Patients being overdosed on painkillers after surgery
Patients will be urged to quiz hospital doctors about whether they really need codeine and other opioids after surgery in a bid to slash the death toll from the highly addictive pills.
A new patient guide to managing pain and opioid medicines will be released this week by
Choosing Wisely Australia, an initiative of NPS MedicineWise, in partnership with health professionals and associations.
The guide will be given to patients being discharged from hospital.
Panadeine and other over the counter opioids became prescription only in 2018 as fears grew
the drugs were killing more than 800 Australians a year and that we could soon face an opioid addiction crisis like that in the US.
Recent studies have found Australian patients are still being routinely discharged from hospitals with large packs of the drugs even though they don't need them.
Even when they do need the drugs, patients are not being warned they could be addictive and are not given a management plan to wean themselves off the medicines after a few weeks.
Monash University research found 50,000 of the 1.9 million Australian patients prescribed the addictive drugs every year end up becoming long-term users.
And US research found patients actually needed much lower opioid amounts after surgery than doctors thought they did.
NPS MedicineWise CEO Adjunct Associate Professor Steve Morris said: "With statistics showing three lives are lost, 150 people are hospitalised and 14 people present to emergency departments every day due to harm caused by pharmaceutical opioids, we need to ensure more information is available to people at the point these medicines are prescribed".
Pain Australia CEO Carol Bennett said it was "about time" people had access to help with managing pain medication.
"A lot of people don't recognise opioids are dependence inducing and giving people a sense of the seriousness of taking these medications is important," Ms Bennett said.
The new guide, developed in consultation with the Queensland Clinical and the Society of Hospital Pharmacists (SHPA) instructs patients before they leave hospital to ask their doctor five key questions:
* What is causing the pain?
* What are the risks and benefits of this medicine? Opioids reduce pain - they won't take the pain away completely. Any benefit needs to be weighed against potential harms. Opioids have major side effects, including the possibility of dependence and overdose.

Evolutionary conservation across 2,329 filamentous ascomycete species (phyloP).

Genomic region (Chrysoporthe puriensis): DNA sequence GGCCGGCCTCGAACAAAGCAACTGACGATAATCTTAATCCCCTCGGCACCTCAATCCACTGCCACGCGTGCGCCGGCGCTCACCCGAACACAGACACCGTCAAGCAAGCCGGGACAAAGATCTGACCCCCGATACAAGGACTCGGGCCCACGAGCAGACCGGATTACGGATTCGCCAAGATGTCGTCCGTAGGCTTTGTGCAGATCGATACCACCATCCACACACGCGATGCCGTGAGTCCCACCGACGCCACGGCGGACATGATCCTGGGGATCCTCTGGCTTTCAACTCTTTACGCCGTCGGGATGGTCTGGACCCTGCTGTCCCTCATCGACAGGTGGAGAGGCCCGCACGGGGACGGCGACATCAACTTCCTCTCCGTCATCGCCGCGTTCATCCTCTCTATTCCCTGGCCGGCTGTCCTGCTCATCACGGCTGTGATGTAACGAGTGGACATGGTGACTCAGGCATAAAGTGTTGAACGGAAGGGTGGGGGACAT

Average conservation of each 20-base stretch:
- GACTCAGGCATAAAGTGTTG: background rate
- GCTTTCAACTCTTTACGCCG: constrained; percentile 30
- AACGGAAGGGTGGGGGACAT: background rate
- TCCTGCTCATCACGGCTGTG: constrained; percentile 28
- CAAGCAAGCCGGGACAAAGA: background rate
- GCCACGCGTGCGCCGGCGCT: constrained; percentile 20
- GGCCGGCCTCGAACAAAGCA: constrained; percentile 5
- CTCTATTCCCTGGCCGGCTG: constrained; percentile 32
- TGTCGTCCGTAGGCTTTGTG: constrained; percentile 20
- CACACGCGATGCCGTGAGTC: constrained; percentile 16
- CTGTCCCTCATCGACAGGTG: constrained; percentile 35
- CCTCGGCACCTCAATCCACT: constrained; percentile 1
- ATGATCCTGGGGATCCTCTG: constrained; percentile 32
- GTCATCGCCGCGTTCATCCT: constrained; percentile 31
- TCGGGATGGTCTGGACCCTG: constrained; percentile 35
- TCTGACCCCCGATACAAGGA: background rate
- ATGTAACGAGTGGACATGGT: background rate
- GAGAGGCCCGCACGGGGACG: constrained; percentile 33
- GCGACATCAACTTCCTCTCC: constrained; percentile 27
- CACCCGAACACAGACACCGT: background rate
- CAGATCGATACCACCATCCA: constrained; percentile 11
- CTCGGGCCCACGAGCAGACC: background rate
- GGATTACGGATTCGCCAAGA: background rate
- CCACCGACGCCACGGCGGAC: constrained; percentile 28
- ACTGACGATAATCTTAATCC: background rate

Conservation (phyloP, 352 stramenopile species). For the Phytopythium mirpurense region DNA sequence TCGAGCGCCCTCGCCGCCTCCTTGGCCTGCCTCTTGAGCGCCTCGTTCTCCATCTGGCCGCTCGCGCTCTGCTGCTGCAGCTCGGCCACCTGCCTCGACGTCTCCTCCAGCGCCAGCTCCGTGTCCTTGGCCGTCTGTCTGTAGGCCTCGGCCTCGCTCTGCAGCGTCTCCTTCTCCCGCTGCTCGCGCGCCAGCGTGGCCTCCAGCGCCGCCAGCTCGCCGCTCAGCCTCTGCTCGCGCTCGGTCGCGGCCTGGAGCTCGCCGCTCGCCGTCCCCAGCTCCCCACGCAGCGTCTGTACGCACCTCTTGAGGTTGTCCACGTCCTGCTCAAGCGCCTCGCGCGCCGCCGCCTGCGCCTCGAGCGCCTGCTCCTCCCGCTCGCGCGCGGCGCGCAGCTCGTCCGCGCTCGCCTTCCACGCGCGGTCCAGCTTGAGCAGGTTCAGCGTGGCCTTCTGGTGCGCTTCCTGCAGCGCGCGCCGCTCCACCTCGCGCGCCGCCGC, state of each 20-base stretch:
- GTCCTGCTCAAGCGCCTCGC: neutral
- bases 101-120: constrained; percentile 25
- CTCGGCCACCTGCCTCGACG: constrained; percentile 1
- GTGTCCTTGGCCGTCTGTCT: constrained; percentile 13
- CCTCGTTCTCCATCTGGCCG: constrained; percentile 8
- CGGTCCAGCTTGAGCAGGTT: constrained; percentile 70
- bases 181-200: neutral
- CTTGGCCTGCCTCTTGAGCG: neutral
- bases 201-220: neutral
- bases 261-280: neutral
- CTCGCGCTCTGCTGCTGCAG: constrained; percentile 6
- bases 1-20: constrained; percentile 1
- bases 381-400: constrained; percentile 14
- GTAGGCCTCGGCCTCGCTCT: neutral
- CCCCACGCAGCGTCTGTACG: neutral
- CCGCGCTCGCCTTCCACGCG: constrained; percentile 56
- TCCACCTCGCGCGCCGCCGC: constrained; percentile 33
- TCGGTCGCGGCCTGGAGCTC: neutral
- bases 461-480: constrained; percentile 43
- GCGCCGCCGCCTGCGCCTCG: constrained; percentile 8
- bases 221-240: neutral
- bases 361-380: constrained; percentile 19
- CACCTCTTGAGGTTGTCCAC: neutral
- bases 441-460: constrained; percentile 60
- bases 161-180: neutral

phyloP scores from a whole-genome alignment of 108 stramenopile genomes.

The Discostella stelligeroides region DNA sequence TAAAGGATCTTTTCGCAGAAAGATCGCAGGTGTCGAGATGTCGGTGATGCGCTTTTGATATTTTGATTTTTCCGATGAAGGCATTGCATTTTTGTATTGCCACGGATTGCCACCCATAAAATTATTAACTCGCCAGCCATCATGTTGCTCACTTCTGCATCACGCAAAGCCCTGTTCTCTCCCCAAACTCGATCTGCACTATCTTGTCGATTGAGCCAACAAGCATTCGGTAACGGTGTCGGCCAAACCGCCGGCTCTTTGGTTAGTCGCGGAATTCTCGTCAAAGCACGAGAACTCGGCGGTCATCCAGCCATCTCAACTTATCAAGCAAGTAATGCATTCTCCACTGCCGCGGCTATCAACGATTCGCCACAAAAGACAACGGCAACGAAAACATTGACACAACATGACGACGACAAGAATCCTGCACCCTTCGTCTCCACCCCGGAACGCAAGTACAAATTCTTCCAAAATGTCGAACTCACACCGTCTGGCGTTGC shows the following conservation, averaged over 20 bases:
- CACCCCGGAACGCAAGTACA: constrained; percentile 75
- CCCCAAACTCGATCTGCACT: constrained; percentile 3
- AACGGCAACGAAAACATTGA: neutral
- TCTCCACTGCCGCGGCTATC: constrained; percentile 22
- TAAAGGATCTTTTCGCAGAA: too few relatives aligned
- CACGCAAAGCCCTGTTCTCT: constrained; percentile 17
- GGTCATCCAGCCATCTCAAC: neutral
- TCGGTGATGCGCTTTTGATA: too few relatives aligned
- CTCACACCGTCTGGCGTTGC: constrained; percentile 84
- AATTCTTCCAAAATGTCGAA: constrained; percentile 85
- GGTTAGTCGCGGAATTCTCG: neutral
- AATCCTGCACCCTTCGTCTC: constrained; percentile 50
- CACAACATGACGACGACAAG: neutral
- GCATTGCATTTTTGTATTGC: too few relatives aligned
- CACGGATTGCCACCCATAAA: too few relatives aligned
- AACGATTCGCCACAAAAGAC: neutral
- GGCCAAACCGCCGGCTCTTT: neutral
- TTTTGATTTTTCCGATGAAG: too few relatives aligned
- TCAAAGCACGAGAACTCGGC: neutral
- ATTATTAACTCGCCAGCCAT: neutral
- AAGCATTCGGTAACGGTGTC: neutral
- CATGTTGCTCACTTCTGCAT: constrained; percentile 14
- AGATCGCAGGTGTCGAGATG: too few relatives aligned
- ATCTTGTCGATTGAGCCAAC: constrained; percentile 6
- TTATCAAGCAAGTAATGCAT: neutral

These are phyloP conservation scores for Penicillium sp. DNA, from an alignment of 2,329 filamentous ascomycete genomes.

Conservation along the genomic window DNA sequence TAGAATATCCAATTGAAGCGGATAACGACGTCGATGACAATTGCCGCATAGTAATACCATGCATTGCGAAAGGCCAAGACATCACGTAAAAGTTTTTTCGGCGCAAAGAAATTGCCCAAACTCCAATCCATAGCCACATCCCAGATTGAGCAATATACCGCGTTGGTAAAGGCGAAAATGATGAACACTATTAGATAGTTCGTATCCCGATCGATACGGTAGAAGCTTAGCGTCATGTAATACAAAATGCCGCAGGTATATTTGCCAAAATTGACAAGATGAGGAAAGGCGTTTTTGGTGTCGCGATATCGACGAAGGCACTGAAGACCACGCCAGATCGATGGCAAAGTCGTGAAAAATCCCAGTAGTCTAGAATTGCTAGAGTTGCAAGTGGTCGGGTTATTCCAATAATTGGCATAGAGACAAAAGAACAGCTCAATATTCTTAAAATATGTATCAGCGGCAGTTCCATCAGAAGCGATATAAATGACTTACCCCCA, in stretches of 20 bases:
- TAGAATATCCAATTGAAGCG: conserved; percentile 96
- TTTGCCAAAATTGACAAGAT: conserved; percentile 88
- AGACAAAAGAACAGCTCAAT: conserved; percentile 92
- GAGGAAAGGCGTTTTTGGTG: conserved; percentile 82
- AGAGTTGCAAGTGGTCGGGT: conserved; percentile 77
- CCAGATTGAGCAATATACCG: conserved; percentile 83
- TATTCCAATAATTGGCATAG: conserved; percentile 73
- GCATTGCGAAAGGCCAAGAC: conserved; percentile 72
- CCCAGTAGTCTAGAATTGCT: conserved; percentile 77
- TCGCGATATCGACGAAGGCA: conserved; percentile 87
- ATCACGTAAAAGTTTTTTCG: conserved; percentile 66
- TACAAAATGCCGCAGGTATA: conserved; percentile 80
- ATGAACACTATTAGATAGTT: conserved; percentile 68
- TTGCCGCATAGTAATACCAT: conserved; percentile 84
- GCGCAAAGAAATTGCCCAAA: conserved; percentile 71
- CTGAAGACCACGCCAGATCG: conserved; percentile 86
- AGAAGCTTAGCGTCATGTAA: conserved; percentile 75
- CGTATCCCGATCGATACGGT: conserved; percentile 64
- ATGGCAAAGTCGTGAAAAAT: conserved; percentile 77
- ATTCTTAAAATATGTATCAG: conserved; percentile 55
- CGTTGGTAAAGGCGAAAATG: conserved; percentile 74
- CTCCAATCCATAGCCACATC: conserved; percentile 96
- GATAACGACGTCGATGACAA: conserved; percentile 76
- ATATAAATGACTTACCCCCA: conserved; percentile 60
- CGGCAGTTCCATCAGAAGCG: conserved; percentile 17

* How long should I take this medicine? Opioids should only be used for the shortest time and at the lowest dose possible. Discuss with your doctor or pharmacist when you can lower your dose or stop the medicine altogether.
* Are there other ways to manage the pain? There are lots of effective and safer ways to manage pain, such as building activity slowly, gentle exercises and relaxation. Most people need to use a combination of strategies.
* What is my pain management plan? Work with your health professional to develop a plan that works for you.
The guide also gives patients advice on other ways they can manage their pain.
THE BEST WAYS TO MANAGE PAIN
* Build activity slowly
* Physiotherapy, yoga or other gentle exercises
* Heat or cold pack
* Relaxation, Mindfulness, Distraction, Cognitive behavioural therapy (CBT)
* Stop smoking, Healthy eating, Reduce alcohol, Better sleep habits, Stay socially active
* Pain medicines - Paracetamol, Anti-inflammatory medicine, Opioids
HOW PATIENTS CAN GET ADDICTED
Seven years ago, 55-year-old Doug Wright, from the Gold Coast, survived a head on collision but suffered major trauma that led to him having is right leg amputated this year.
Mr Wright's pelvis split in half as a result of the accident, his hips, knees and ankles were broken and he needed multiple surgeries and spent four months in hospital in 2012.
"I was taking three Endone tablets four times a day and a fairly hefty dose of Panadol," he told News Corp.
The mining industry employee was never given any advice about getting off the high-dose opioids but decided himself he needed to cease the drugs after he saw fellow patients become addicted.
"I'm surprised now I wasn't given a plan to get off them," he said.
"I think giving patients a list of questions to ask their doctor is a good idea, I probably didn't ask enough questions," he said.